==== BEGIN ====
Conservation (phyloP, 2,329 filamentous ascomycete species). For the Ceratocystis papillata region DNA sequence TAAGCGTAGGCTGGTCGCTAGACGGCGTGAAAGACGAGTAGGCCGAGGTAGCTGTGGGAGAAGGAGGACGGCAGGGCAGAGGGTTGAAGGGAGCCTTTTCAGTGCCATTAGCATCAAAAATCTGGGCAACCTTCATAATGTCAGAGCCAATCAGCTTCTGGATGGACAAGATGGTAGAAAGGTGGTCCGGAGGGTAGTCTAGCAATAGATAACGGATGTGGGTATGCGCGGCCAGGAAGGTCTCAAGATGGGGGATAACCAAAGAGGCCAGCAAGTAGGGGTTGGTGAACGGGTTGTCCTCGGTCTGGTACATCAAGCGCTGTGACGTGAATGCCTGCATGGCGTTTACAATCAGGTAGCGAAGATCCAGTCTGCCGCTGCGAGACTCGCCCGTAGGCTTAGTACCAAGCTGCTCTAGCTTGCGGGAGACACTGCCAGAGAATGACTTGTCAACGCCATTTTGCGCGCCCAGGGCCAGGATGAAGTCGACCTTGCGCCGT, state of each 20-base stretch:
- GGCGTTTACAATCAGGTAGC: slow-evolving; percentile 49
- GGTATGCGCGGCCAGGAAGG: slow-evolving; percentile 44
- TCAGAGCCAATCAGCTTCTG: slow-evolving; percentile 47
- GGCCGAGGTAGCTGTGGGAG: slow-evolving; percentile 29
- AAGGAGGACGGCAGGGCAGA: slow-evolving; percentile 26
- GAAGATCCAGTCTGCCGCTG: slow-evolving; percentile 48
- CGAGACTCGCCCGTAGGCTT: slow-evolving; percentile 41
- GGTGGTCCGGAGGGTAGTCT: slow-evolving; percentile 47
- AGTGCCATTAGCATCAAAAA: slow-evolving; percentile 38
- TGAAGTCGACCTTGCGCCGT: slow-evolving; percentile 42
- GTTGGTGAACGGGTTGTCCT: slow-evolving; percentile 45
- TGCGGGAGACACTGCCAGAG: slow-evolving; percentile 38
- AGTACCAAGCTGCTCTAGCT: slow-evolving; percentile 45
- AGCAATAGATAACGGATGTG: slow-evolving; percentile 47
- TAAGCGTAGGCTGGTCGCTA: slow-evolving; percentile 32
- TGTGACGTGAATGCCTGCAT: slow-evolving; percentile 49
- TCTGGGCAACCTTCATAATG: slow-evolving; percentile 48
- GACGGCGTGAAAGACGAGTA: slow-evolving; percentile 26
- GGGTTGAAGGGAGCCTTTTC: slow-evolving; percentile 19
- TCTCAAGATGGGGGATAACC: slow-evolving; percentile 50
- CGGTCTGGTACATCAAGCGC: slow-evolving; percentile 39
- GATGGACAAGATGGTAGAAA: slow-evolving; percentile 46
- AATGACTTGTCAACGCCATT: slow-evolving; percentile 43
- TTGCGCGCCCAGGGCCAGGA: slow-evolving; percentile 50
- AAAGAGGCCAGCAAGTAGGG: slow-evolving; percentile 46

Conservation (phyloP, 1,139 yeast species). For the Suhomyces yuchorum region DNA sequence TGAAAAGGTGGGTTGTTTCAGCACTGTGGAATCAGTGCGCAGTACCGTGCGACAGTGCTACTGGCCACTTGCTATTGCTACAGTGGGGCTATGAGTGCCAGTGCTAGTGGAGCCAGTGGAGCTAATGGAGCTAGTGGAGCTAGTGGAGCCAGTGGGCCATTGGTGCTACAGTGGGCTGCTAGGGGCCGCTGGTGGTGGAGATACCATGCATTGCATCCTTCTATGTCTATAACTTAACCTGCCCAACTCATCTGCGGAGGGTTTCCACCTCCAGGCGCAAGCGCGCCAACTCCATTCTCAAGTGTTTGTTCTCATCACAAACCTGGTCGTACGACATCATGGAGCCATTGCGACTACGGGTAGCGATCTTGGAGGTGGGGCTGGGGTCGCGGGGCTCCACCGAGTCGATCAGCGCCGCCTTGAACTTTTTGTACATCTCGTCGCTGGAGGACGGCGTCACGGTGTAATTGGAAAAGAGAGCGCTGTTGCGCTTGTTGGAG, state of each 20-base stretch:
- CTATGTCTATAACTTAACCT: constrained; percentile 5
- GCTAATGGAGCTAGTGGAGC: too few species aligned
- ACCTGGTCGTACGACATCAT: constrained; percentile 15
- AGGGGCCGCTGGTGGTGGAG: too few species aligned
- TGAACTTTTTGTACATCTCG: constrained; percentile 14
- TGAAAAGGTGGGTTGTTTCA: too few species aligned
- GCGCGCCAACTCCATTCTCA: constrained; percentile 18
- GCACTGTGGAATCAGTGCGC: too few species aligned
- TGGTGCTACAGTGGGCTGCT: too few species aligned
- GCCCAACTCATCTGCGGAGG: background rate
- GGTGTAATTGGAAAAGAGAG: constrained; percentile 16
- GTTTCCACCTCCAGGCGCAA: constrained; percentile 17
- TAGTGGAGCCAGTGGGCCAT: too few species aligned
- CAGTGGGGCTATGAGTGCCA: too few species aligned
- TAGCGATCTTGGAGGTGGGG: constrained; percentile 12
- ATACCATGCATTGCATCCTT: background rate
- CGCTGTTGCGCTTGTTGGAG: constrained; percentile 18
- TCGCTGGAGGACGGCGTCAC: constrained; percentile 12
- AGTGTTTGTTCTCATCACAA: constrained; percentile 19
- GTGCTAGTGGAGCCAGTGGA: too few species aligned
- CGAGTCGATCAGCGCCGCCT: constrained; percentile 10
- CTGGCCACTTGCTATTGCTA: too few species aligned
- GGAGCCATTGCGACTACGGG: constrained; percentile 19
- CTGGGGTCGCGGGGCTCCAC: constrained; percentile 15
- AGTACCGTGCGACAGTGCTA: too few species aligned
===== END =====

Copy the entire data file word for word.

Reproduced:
Conservation (phyloP, 2,329 filamentous ascomycete species). For the Ceratocystis papillata region DNA sequence TAAGCGTAGGCTGGTCGCTAGACGGCGTGAAAGACGAGTAGGCCGAGGTAGCTGTGGGAGAAGGAGGACGGCAGGGCAGAGGGTTGAAGGGAGCCTTTTCAGTGCCATTAGCATCAAAAATCTGGGCAACCTTCATAATGTCAGAGCCAATCAGCTTCTGGATGGACAAGATGGTAGAAAGGTGGTCCGGAGGGTAGTCTAGCAATAGATAACGGATGTGGGTATGCGCGGCCAGGAAGGTCTCAAGATGGGGGATAACCAAAGAGGCCAGCAAGTAGGGGTTGGTGAACGGGTTGTCCTCGGTCTGGTACATCAAGCGCTGTGACGTGAATGCCTGCATGGCGTTTACAATCAGGTAGCGAAGATCCAGTCTGCCGCTGCGAGACTCGCCCGTAGGCTTAGTACCAAGCTGCTCTAGCTTGCGGGAGACACTGCCAGAGAATGACTTGTCAACGCCATTTTGCGCGCCCAGGGCCAGGATGAAGTCGACCTTGCGCCGT, state of each 20-base stretch:
- GGCGTTTACAATCAGGTAGC: slow-evolving; percentile 49
- GGTATGCGCGGCCAGGAAGG: slow-evolving; percentile 44
- TCAGAGCCAATCAGCTTCTG: slow-evolving; percentile 47
- GGCCGAGGTAGCTGTGGGAG: slow-evolving; percentile 29
- AAGGAGGACGGCAGGGCAGA: slow-evolving; percentile 26
- GAAGATCCAGTCTGCCGCTG: slow-evolving; percentile 48
- CGAGACTCGCCCGTAGGCTT: slow-evolving; percentile 41
- GGTGGTCCGGAGGGTAGTCT: slow-evolving; percentile 47
- AGTGCCATTAGCATCAAAAA: slow-evolving; percentile 38
- TGAAGTCGACCTTGCGCCGT: slow-evolving; percentile 42
- GTTGGTGAACGGGTTGTCCT: slow-evolving; percentile 45
- TGCGGGAGACACTGCCAGAG: slow-evolving; percentile 38
- AGTACCAAGCTGCTCTAGCT: slow-evolving; percentile 45
- AGCAATAGATAACGGATGTG: slow-evolving; percentile 47
- TAAGCGTAGGCTGGTCGCTA: slow-evolving; percentile 32
- TGTGACGTGAATGCCTGCAT: slow-evolving; percentile 49
- TCTGGGCAACCTTCATAATG: slow-evolving; percentile 48
- GACGGCGTGAAAGACGAGTA: slow-evolving; percentile 26
- GGGTTGAAGGGAGCCTTTTC: slow-evolving; percentile 19
- TCTCAAGATGGGGGATAACC: slow-evolving; percentile 50
- CGGTCTGGTACATCAAGCGC: slow-evolving; percentile 39
- GATGGACAAGATGGTAGAAA: slow-evolving; percentile 46
- AATGACTTGTCAACGCCATT: slow-evolving; percentile 43
- TTGCGCGCCCAGGGCCAGGA: slow-evolving; percentile 50
- AAAGAGGCCAGCAAGTAGGG: slow-evolving; percentile 46

Conservation (phyloP, 1,139 yeast species). For the Suhomyces yuchorum region DNA sequence TGAAAAGGTGGGTTGTTTCAGCACTGTGGAATCAGTGCGCAGTACCGTGCGACAGTGCTACTGGCCACTTGCTATTGCTACAGTGGGGCTATGAGTGCCAGTGCTAGTGGAGCCAGTGGAGCTAATGGAGCTAGTGGAGCTAGTGGAGCCAGTGGGCCATTGGTGCTACAGTGGGCTGCTAGGGGCCGCTGGTGGTGGAGATACCATGCATTGCATCCTTCTATGTCTATAACTTAACCTGCCCAACTCATCTGCGGAGGGTTTCCACCTCCAGGCGCAAGCGCGCCAACTCCATTCTCAAGTGTTTGTTCTCATCACAAACCTGGTCGTACGACATCATGGAGCCATTGCGACTACGGGTAGCGATCTTGGAGGTGGGGCTGGGGTCGCGGGGCTCCACCGAGTCGATCAGCGCCGCCTTGAACTTTTTGTACATCTCGTCGCTGGAGGACGGCGTCACGGTGTAATTGGAAAAGAGAGCGCTGTTGCGCTTGTTGGAG, state of each 20-base stretch:
- CTATGTCTATAACTTAACCT: constrained; percentile 5
- GCTAATGGAGCTAGTGGAGC: too few species aligned
- ACCTGGTCGTACGACATCAT: constrained; percentile 15
- AGGGGCCGCTGGTGGTGGAG: too few species aligned
- TGAACTTTTTGTACATCTCG: constrained; percentile 14
- TGAAAAGGTGGGTTGTTTCA: too few species aligned
- GCGCGCCAACTCCATTCTCA: constrained; percentile 18
- GCACTGTGGAATCAGTGCGC: too few species aligned
- TGGTGCTACAGTGGGCTGCT: too few species aligned
- GCCCAACTCATCTGCGGAGG: background rate
- GGTGTAATTGGAAAAGAGAG: constrained; percentile 16
- GTTTCCACCTCCAGGCGCAA: constrained; percentile 17
- TAGTGGAGCCAGTGGGCCAT: too few species aligned
- CAGTGGGGCTATGAGTGCCA: too few species aligned
- TAGCGATCTTGGAGGTGGGG: constrained; percentile 12
- ATACCATGCATTGCATCCTT: background rate
- CGCTGTTGCGCTTGTTGGAG: constrained; percentile 18
- TCGCTGGAGGACGGCGTCAC: constrained; percentile 12
- AGTGTTTGTTCTCATCACAA: constrained; percentile 19
- GTGCTAGTGGAGCCAGTGGA: too few species aligned
- CGAGTCGATCAGCGCCGCCT: constrained; percentile 10
- CTGGCCACTTGCTATTGCTA: too few species aligned
- GGAGCCATTGCGACTACGGG: constrained; percentile 19
- CTGGGGTCGCGGGGCTCCAC: constrained; percentile 15
- AGTACCGTGCGACAGTGCTA: too few species aligned